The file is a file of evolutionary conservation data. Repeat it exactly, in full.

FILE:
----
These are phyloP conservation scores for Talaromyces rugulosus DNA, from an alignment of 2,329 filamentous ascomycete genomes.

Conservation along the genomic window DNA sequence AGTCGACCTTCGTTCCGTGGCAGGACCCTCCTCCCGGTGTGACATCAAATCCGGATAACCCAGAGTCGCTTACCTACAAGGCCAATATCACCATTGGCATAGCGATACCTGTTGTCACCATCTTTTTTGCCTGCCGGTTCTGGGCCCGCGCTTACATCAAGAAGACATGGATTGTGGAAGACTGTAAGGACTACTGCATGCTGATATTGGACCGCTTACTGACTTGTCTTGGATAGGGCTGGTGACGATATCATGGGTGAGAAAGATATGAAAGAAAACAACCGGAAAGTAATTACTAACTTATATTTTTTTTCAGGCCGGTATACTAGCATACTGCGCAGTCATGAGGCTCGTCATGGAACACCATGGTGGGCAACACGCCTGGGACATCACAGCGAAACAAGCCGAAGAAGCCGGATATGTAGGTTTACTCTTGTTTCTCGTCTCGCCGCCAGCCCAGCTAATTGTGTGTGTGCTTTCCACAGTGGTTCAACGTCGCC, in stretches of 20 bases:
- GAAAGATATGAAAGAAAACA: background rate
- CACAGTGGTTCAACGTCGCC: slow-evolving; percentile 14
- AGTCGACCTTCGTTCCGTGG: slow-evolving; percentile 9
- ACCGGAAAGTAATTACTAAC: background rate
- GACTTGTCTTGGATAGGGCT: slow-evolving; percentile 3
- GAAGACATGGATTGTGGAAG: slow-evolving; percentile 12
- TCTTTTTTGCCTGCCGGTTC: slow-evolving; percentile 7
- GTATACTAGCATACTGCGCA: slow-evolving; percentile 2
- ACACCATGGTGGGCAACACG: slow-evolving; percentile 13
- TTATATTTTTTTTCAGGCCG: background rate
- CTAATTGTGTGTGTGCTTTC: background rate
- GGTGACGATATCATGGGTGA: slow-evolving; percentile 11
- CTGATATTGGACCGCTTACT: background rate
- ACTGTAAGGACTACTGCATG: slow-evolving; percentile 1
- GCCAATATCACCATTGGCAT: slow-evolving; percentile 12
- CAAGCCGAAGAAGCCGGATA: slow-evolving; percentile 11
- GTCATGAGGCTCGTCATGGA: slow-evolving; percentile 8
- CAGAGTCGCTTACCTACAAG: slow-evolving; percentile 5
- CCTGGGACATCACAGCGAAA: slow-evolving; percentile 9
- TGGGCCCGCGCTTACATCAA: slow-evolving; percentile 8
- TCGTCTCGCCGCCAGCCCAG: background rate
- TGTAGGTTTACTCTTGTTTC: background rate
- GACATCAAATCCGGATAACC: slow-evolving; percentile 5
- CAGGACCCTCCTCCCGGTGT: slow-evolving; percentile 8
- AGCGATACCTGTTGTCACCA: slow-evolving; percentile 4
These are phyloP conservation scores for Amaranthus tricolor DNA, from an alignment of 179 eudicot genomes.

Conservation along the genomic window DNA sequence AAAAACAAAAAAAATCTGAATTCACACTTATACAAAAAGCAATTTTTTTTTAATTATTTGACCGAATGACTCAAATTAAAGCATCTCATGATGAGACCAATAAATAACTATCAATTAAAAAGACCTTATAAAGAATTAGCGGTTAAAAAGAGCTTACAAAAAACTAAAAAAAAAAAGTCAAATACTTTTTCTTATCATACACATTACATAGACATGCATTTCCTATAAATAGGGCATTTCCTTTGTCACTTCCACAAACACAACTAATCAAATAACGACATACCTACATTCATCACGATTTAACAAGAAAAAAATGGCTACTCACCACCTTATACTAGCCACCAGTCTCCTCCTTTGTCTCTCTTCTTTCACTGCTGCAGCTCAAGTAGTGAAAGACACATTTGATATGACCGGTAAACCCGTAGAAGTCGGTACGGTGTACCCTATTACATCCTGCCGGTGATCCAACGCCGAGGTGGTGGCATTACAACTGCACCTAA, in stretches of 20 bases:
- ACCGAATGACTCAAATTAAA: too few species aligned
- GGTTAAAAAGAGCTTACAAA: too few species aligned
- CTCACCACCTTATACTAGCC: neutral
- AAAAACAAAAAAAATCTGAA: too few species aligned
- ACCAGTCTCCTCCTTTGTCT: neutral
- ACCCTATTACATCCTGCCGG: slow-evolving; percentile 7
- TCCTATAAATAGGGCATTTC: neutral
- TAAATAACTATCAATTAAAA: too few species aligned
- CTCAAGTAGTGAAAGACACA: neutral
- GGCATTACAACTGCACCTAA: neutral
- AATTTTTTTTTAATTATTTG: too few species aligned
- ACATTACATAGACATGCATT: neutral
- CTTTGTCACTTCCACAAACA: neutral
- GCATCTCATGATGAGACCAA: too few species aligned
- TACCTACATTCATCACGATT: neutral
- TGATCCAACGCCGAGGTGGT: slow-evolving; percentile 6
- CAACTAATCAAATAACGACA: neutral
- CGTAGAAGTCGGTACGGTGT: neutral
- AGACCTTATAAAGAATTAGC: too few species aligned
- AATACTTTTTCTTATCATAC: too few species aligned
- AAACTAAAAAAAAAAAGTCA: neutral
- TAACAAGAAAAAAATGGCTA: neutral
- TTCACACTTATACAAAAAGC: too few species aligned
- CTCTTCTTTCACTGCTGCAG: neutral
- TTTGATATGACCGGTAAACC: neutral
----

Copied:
These are phyloP conservation scores for Talaromyces rugulosus DNA, from an alignment of 2,329 filamentous ascomycete genomes.

Conservation along the genomic window DNA sequence AGTCGACCTTCGTTCCGTGGCAGGACCCTCCTCCCGGTGTGACATCAAATCCGGATAACCCAGAGTCGCTTACCTACAAGGCCAATATCACCATTGGCATAGCGATACCTGTTGTCACCATCTTTTTTGCCTGCCGGTTCTGGGCCCGCGCTTACATCAAGAAGACATGGATTGTGGAAGACTGTAAGGACTACTGCATGCTGATATTGGACCGCTTACTGACTTGTCTTGGATAGGGCTGGTGACGATATCATGGGTGAGAAAGATATGAAAGAAAACAACCGGAAAGTAATTACTAACTTATATTTTTTTTCAGGCCGGTATACTAGCATACTGCGCAGTCATGAGGCTCGTCATGGAACACCATGGTGGGCAACACGCCTGGGACATCACAGCGAAACAAGCCGAAGAAGCCGGATATGTAGGTTTACTCTTGTTTCTCGTCTCGCCGCCAGCCCAGCTAATTGTGTGTGTGCTTTCCACAGTGGTTCAACGTCGCC, in stretches of 20 bases:
- GAAAGATATGAAAGAAAACA: background rate
- CACAGTGGTTCAACGTCGCC: slow-evolving; percentile 14
- AGTCGACCTTCGTTCCGTGG: slow-evolving; percentile 9
- ACCGGAAAGTAATTACTAAC: background rate
- GACTTGTCTTGGATAGGGCT: slow-evolving; percentile 3
- GAAGACATGGATTGTGGAAG: slow-evolving; percentile 12
- TCTTTTTTGCCTGCCGGTTC: slow-evolving; percentile 7
- GTATACTAGCATACTGCGCA: slow-evolving; percentile 2
- ACACCATGGTGGGCAACACG: slow-evolving; percentile 13
- TTATATTTTTTTTCAGGCCG: background rate
- CTAATTGTGTGTGTGCTTTC: background rate
- GGTGACGATATCATGGGTGA: slow-evolving; percentile 11
- CTGATATTGGACCGCTTACT: background rate
- ACTGTAAGGACTACTGCATG: slow-evolving; percentile 1
- GCCAATATCACCATTGGCAT: slow-evolving; percentile 12
- CAAGCCGAAGAAGCCGGATA: slow-evolving; percentile 11
- GTCATGAGGCTCGTCATGGA: slow-evolving; percentile 8
- CAGAGTCGCTTACCTACAAG: slow-evolving; percentile 5
- CCTGGGACATCACAGCGAAA: slow-evolving; percentile 9
- TGGGCCCGCGCTTACATCAA: slow-evolving; percentile 8
- TCGTCTCGCCGCCAGCCCAG: background rate
- TGTAGGTTTACTCTTGTTTC: background rate
- GACATCAAATCCGGATAACC: slow-evolving; percentile 5
- CAGGACCCTCCTCCCGGTGT: slow-evolving; percentile 8
- AGCGATACCTGTTGTCACCA: slow-evolving; percentile 4
These are phyloP conservation scores for Amaranthus tricolor DNA, from an alignment of 179 eudicot genomes.

Conservation along the genomic window DNA sequence AAAAACAAAAAAAATCTGAATTCACACTTATACAAAAAGCAATTTTTTTTTAATTATTTGACCGAATGACTCAAATTAAAGCATCTCATGATGAGACCAATAAATAACTATCAATTAAAAAGACCTTATAAAGAATTAGCGGTTAAAAAGAGCTTACAAAAAACTAAAAAAAAAAAGTCAAATACTTTTTCTTATCATACACATTACATAGACATGCATTTCCTATAAATAGGGCATTTCCTTTGTCACTTCCACAAACACAACTAATCAAATAACGACATACCTACATTCATCACGATTTAACAAGAAAAAAATGGCTACTCACCACCTTATACTAGCCACCAGTCTCCTCCTTTGTCTCTCTTCTTTCACTGCTGCAGCTCAAGTAGTGAAAGACACATTTGATATGACCGGTAAACCCGTAGAAGTCGGTACGGTGTACCCTATTACATCCTGCCGGTGATCCAACGCCGAGGTGGTGGCATTACAACTGCACCTAA, in stretches of 20 bases:
- ACCGAATGACTCAAATTAAA: too few species aligned
- GGTTAAAAAGAGCTTACAAA: too few species aligned
- CTCACCACCTTATACTAGCC: neutral
- AAAAACAAAAAAAATCTGAA: too few species aligned
- ACCAGTCTCCTCCTTTGTCT: neutral
- ACCCTATTACATCCTGCCGG: slow-evolving; percentile 7
- TCCTATAAATAGGGCATTTC: neutral
- TAAATAACTATCAATTAAAA: too few species aligned
- CTCAAGTAGTGAAAGACACA: neutral
- GGCATTACAACTGCACCTAA: neutral
- AATTTTTTTTTAATTATTTG: too few species aligned
- ACATTACATAGACATGCATT: neutral
- CTTTGTCACTTCCACAAACA: neutral
- GCATCTCATGATGAGACCAA: too few species aligned
- TACCTACATTCATCACGATT: neutral
- TGATCCAACGCCGAGGTGGT: slow-evolving; percentile 6
- CAACTAATCAAATAACGACA: neutral
- CGTAGAAGTCGGTACGGTGT: neutral
- AGACCTTATAAAGAATTAGC: too few species aligned
- AATACTTTTTCTTATCATAC: too few species aligned
- AAACTAAAAAAAAAAAGTCA: neutral
- TAACAAGAAAAAAATGGCTA: neutral
- TTCACACTTATACAAAAAGC: too few species aligned
- CTCTTCTTTCACTGCTGCAG: neutral
- TTTGATATGACCGGTAAACC: neutral